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Currently Browsing: Commentary
Sep
16

Radically centered

Radically centered People that know me know that I will often count the number of times Jesus is mentioned in a sermon, article, blog post, or other written or spoken medium. I will admit that this is a bit of spiritual OCD on my part.
Sep
15

Lamentabili voce

Lamentabili voce Many, including myself, looked on with profound respect earlier this year when several Russian Orthodox monks from a monastery of the Kiev caves placed themselves between disgruntled Ukrainians and the government police in what appeared to be a peace protest. The politics of these gestures, however, were inevitably more complicated than met the eye.
Sep
12

Theology and electroshock

Theology and electroshock I’m going to interrupt the regular learned commentary on this site to propose a somewhat ridiculous thought experiment. What if we imagined a religious Milgram experiment? What if the experimenter coldly instructing a subject to punish a failing learner with electroshock had theological authority?
Sep
11

The metrics of reform?

The Task Force for Reimagining the Episcopal Church has delivered a 3,000-word document in language somewhere between the satire of Dilbert and the jargon of a Bain Capital report.
Sep
10

Curiosity’s children

Curiosity’s children I wonder if the unencumbered thirst for knowledge that is so glorified in our culture has brought with it an inclination towards vice, or a particular kind of vice, that might otherwise go under the radar.
Sep
9

Praying for the world when bad news abounds

Praying for the world when bad news abounds On a trip to the Holy Land in 2008, I found myself riveted by an unusual mosaic of Jesus on the Church of All Nations, depicting Jesus as our intercessor, kneeling at the center of the image with two groups of people flanking him.
Sep
8

Digital charity: creating a healthy online church community

Digital charity: creating a healthy online church community It’s a situation that is becoming more and more common: the parish rector maintains an active presence on Facebook and someone manages to become offended, perhaps at a very innocuous comment.
Sep
5

WelbyWatch 1: the Community of St Anselm

WelbyWatch 1: the Community of St Anselm Archbishop Justin longs that Lambeth Palace be not so much a historic place of power and authority, but a place from which blessing and service reach to the ends of the earth. Thus, the Community of St Anselm.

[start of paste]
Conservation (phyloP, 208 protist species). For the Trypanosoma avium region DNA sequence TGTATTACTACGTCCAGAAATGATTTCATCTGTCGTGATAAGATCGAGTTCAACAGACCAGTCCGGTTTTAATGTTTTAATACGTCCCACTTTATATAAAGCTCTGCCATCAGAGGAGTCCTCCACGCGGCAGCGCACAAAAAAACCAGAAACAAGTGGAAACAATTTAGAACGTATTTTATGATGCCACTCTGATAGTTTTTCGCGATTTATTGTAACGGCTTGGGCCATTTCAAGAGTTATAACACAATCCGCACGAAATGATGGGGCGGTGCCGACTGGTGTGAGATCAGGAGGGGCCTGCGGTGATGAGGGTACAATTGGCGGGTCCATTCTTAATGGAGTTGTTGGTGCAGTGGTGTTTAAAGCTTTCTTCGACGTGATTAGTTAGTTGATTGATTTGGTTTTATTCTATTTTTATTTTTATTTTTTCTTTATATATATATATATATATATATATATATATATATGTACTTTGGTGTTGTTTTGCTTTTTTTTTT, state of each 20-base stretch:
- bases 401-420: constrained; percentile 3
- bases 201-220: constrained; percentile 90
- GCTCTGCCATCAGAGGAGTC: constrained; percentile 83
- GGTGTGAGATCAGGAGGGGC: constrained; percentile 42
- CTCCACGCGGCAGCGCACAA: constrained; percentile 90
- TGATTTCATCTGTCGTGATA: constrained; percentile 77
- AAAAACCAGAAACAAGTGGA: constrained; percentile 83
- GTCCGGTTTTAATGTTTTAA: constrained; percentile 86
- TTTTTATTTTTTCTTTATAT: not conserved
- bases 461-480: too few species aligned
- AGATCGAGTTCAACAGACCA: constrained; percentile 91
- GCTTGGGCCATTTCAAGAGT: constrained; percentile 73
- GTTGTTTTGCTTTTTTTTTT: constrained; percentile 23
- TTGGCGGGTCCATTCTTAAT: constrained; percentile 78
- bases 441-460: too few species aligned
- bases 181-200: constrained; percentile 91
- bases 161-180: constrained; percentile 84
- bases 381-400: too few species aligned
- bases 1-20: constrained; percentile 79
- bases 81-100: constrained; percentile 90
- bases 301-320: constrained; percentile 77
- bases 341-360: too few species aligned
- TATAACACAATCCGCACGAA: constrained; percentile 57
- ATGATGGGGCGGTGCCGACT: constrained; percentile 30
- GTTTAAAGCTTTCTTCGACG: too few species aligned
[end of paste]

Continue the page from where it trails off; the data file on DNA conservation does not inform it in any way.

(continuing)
Sep
4

One needful thing

One needful thing The first definition of the human creature is "homo adorans": a mortal is first a priest. The Son of Adam or Daughter of Eve stands in the center of the world and unifies it by blessing God.
Sep
3

Musings on Calvary

Musings on Calvary Calvary is really about being a Christian, which means being willing to follow Jesus into the valley of the shadow of death, confident even in the midst of fear and pain that “thou art with me” (Ps 23:4).
Sep
2

The ecclesial ethics of moving furniture

The ecclesial ethics of moving furniture Moving the furniture one inch per year is not simply folk wisdom. It's sound theology.
Sep
1

Star Wars, play, and story: priestly formation

Star Wars, play, and story: priestly formation There’s a distinction between playing the game and knowing the game. Being “right” about the nature of the Dark Side was important for how roleplaying worked, but it wasn’t the point of the game The point was doing the good, given the constraints of the story.
Aug
29

Anxiety and the cross

Anxiety and the cross Bobbie Carlyle has sculpted the statue of the Self Made Man, the ideal icon of the present age. It is also a myth. One wonders if an adequate interpretation would be of an anxious person trying to shed the weighty stone entrapping him.
Aug
28

He has her eyes

He has her eyes A simple question. Does Jesus have Mary’s eyes? Does he have her smile? Does he have that same odd expression she makes when she can’t quite get the jelly jar open? Jesus, Son of God and son of Mary, likely did and does look like his mother. What does that, something so simple and so familiar and so quotidian, mean for us?

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